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Sixteen Soldiers from Fort Knox, Campbell become U.S. citizens at local ceremony

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By ERIC PILGRIM

History was made as Fort Knox was made host to an oath of citizenship Sept. 19 for 16 Soldiers serving on active duty in the state of Kentucky.

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According to immigration and naturalization officials, the ceremony, held in the General George Patton Museum’s Abrams Auditorium, was a first for Fort Knox.

Among the 16 Soldiers, most of whom were from Fort Campbell, stood Staff Sgt. Damian Stewart, a platoon sergeant for Forward Support Company, 19th Engineer Battalion, who acknowledged he was the highest ranked Soldier in the group.

“It’s been a long time coming, and I’ve been putting it off to go to school and other things,” said Stewart. “I had a lot of free time so I thought, ‘Hey, why not?’”

Stewart and the others introduced themselves to the panel at the beginning of the ceremony. The
honorable Regina Edwards, a U.S. Magistrate judge, then administered the oath of citizenship after the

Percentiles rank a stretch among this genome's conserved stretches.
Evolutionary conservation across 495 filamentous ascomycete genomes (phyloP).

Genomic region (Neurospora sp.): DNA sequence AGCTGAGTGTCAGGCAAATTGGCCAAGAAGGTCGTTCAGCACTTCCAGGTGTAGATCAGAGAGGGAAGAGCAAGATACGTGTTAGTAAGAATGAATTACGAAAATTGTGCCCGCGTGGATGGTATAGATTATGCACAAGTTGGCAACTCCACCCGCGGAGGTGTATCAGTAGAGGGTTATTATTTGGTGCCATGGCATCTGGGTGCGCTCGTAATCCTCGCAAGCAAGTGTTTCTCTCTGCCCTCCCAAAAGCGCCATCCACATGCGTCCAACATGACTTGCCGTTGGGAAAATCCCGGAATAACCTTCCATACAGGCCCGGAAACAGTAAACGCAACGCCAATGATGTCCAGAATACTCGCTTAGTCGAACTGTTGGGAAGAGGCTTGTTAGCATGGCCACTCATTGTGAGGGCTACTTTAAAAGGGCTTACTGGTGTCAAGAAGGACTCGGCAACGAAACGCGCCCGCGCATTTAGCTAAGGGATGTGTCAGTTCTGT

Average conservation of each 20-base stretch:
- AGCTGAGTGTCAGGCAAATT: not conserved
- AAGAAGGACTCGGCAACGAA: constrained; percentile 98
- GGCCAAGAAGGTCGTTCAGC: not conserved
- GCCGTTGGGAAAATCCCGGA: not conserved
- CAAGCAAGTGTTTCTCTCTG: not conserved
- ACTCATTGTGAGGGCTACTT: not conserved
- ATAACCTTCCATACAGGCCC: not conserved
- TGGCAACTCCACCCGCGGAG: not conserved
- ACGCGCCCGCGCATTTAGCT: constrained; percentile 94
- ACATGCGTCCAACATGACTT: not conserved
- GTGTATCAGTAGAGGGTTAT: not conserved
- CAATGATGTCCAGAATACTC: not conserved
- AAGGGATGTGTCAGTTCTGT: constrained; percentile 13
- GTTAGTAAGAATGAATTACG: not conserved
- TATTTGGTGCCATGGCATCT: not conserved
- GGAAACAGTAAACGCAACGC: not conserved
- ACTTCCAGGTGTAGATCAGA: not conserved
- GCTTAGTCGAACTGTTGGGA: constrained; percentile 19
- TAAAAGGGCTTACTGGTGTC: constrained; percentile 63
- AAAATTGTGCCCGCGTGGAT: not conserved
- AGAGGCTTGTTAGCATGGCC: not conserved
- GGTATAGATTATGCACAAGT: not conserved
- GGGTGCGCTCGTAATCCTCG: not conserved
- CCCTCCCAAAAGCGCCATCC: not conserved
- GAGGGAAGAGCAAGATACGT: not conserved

petitioner’s motion of admission by Russell Cole-man, a U.S. attorney.

Soldiers raised their right hands and solemnly swore allegiance to the United States of America. Following the oath, the Soldiers watched a video of President Donald Trump, lauding their decision.

“We share one American heart, and one American destiny,” said Trump. “It is a destiny filled with love, opportunity and hope. We celebrate this day; we welcome you into our national family, we applaud your devotion to America, and we embrace the wonderful future we will have together.”

As the guest speaker, Brig. Gen. Kevin Vereen, deputy commanding general of Operations at U.S. Army Recruiting Command, thanked and further encouraged the Soldiers.

“I applaud you for wanting your citizenship, and also for wanting to serve,” said Vereen. “You are part of a great profession in the United States Army, and what makes our Army so great is really our diversity.”

Vereen said.

Among those in attendance was guest speaker Alison Lundergan Grimes, the Kentucky secretary of state. She honored the Soldiers and asked them to exercise their great right of citizenship and vote in the upcoming elections.

From Kingston, Jamaica, Stewart said his 14 years in the Army started in basic training at Fort Knox, but his dream to serve began much earlier, surrounded by many men in his life who had served in the military, whether in Jamaica or the United States.

“This was something I always wanted to do growing up,” Stewart said. “It’s a family tradition. I joined the U.S. Army because, honestly, it’s the best army in the world, hands down. I’m truly blessed to be in the military; it has given me so much. By me joining, everything has been working out just fine.” n